Altered Carbon Netflix series review: Sleeve this mystery to me
Netflix's latest sci-fi stint is a dark, gritty and enjoyable ride for the most part.
Richard K. Morgan's first attempt at a novel, Altered Carbon, wears its Blade Runner love on its sleeve (which, incidentally, is the in-universe term for a disposable human you can download your consciousness into). Human-to-human sleeve-swapping is a fascinating sci-fi wrinkle, but the sense of dystopia déjà vu still becomes more oppressive than the steam and acid rain in Bay City. Essentially, Altered Carbon's homage to Ridley Scott is so close to rip-off, in the beginning, it'll feel like you're being cyberpunk'd.
Through these mean, neon-soaked streets, dwarfed by super skyscrapers and retina-retarding advertisements, Takeshi Kovacs (Joel Kinnaman) is a gruff detective sniffing his way through the flesh and the filth. You already know his M.O. He catches hovercar rides, grills perps in multi-lingual shakedowns and he owns a trenchcoat whose features include a ludicrously thick collar and a hand cannon stirring restlessly in one of its pockets. So far, so Deckard.
However, there is an irreverent attempt by showrunner Laeta Kalogridis to stop Kinnaman from being a complete Harrison Ford replicant – or a Johnny-come-lately Officer K. Some bold costume designer somewhere was allowed to break from the source material and accessorise our sociopathic antihero. Now, for reasons that are never fully explained, this Netflix version of Kovacs trawls through the 24th-century slums with a bright pink, child-sized backpack slung over one shoulder. It sports a rainbow and the words “I love unicorns” (which is a Blade Runner head nod in itself anyway). It's a... distracting prop, to say the least.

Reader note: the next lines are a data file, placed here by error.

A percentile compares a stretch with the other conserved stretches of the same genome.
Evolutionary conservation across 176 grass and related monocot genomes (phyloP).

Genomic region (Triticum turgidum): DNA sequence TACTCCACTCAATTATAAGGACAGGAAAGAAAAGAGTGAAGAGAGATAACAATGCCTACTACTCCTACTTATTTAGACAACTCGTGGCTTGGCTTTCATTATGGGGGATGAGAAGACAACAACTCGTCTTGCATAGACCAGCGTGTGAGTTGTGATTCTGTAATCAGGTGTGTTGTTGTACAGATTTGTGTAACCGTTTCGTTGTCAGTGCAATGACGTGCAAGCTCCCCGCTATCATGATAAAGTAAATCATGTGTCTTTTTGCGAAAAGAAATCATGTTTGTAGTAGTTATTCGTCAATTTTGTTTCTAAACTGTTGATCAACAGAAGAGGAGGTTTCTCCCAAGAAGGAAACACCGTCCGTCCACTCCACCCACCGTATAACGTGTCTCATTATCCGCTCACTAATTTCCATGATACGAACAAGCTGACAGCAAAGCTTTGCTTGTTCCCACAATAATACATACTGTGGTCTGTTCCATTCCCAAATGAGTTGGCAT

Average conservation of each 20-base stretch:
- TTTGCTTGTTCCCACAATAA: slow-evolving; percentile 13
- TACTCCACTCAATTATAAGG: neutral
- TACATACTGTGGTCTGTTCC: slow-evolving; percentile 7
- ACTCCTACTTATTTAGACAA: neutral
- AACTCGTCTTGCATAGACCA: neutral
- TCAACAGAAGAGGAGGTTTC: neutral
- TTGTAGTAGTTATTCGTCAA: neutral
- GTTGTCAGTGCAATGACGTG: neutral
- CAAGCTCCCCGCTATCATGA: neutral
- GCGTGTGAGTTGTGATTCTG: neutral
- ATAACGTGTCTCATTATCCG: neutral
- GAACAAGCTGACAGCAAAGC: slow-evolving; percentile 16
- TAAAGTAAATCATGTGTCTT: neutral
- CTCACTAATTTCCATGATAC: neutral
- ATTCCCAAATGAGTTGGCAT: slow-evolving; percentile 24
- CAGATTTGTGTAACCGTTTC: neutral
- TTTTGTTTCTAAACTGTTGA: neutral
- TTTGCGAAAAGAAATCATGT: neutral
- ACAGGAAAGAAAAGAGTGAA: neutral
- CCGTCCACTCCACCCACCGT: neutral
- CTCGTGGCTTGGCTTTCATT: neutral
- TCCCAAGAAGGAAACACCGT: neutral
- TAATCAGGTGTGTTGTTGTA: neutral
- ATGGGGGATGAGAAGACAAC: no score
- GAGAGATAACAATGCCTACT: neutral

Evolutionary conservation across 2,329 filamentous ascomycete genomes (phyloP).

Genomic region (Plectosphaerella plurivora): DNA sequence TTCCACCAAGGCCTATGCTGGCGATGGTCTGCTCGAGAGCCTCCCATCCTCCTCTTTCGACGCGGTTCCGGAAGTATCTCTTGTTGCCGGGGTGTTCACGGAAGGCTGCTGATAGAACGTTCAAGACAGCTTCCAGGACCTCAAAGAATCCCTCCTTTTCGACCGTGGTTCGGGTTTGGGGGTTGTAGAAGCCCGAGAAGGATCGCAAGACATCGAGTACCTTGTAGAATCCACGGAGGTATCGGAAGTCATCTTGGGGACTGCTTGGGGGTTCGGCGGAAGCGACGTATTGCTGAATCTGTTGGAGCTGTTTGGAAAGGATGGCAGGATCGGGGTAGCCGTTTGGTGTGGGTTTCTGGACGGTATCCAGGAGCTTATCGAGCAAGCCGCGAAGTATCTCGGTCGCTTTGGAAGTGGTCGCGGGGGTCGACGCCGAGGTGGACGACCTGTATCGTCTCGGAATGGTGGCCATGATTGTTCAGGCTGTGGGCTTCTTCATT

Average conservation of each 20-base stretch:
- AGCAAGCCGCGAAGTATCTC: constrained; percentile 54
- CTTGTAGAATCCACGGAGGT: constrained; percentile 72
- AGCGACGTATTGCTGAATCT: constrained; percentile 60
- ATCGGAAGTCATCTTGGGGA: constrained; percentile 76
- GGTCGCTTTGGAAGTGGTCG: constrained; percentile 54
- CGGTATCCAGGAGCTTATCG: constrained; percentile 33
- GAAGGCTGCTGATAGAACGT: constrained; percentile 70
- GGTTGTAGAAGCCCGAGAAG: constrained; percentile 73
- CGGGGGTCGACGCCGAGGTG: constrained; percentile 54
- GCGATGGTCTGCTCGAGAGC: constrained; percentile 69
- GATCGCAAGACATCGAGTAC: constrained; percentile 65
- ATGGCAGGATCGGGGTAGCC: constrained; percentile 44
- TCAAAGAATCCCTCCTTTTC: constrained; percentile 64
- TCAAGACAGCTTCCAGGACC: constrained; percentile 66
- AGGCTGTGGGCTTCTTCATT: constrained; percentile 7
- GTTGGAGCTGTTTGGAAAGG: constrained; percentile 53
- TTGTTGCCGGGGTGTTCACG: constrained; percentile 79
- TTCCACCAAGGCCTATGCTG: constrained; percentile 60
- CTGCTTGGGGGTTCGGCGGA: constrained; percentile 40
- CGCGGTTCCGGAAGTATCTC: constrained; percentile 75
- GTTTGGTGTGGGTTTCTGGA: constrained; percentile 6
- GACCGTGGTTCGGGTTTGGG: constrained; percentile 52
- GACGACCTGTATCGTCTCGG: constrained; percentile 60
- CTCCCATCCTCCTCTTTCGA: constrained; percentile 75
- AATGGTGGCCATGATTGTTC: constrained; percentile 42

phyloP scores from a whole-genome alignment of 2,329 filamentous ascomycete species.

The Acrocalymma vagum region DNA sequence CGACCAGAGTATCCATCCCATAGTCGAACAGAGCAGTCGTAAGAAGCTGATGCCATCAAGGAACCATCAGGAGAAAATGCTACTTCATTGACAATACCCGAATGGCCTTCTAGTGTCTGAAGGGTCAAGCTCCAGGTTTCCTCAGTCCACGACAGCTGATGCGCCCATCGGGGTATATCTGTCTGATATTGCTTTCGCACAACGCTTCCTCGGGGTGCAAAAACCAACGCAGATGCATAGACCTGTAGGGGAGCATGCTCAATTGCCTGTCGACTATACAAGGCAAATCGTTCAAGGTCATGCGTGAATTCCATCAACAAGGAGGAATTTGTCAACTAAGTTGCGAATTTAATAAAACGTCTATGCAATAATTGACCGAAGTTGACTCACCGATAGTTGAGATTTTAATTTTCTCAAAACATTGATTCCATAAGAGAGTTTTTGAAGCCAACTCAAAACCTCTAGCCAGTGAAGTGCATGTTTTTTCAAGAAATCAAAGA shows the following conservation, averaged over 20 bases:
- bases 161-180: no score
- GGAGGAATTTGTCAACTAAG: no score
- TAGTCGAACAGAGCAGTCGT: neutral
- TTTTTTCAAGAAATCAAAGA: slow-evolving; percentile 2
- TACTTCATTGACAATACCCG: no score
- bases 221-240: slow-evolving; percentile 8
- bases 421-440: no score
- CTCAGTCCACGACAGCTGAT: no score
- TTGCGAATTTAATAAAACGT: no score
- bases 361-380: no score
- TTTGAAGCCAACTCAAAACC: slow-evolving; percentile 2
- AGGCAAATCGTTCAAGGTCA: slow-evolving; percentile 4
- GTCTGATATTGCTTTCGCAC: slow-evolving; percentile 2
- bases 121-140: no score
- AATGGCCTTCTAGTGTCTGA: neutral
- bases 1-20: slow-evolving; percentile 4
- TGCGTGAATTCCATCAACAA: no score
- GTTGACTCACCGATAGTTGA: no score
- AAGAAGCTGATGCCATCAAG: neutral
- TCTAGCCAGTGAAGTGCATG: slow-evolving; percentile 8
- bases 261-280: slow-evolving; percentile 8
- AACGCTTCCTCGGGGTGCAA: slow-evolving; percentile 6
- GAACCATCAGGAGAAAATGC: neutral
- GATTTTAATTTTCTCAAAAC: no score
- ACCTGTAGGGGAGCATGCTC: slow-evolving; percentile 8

There are other major changes to the novel – some which may be just as irritating to ardent readers of the Kovacs trilogy – but I'll get to those in a minute. For the most part, the core murder mystery remains the same. Thanks to cortical implants called "stacks", Kovacs is a 250-year-old fixer who's “real deathed” more people than he can count and is the last Envoy (a mythical pseudo-religious group of warriors who had enhanced combat abilities and impressive powers of intuition). It's this skillset that causes him to be hired and downloaded across the known universe by Laurens Bancroft (James Purefoy), an extremely wealthy, Earth-based benefactor.
He's a 0.001-percenter. A Meth (short for 'Methusela') who has lived well over 300 years and, thanks to the ability to clone himself and back up his consciousness every 48-hours, is effectively an un-killable God. Somebody took a damn good shot at deicide, though. Laurens was recently found in his nigh-impregnable sky palace with his stack turned to slag (along with his head). The cops are calling it an open-shut suicide. A prideful Bancroft refuses to accept this and so he press-gangs Kovacs into finding his killer, or killers. The extra challenge: our “victim” is a rich prick who's despised by billions of ground-dwellers and rival Meths alike. Worse, his inner-inner-circle is populated by a flock of ingrate children, and then there's the open marriage he has going on with a sexually voracious trophy wife, Miriam (Kristin Lehman). Basically, everybody on this planet (and maybe a few others in the system) has a motive.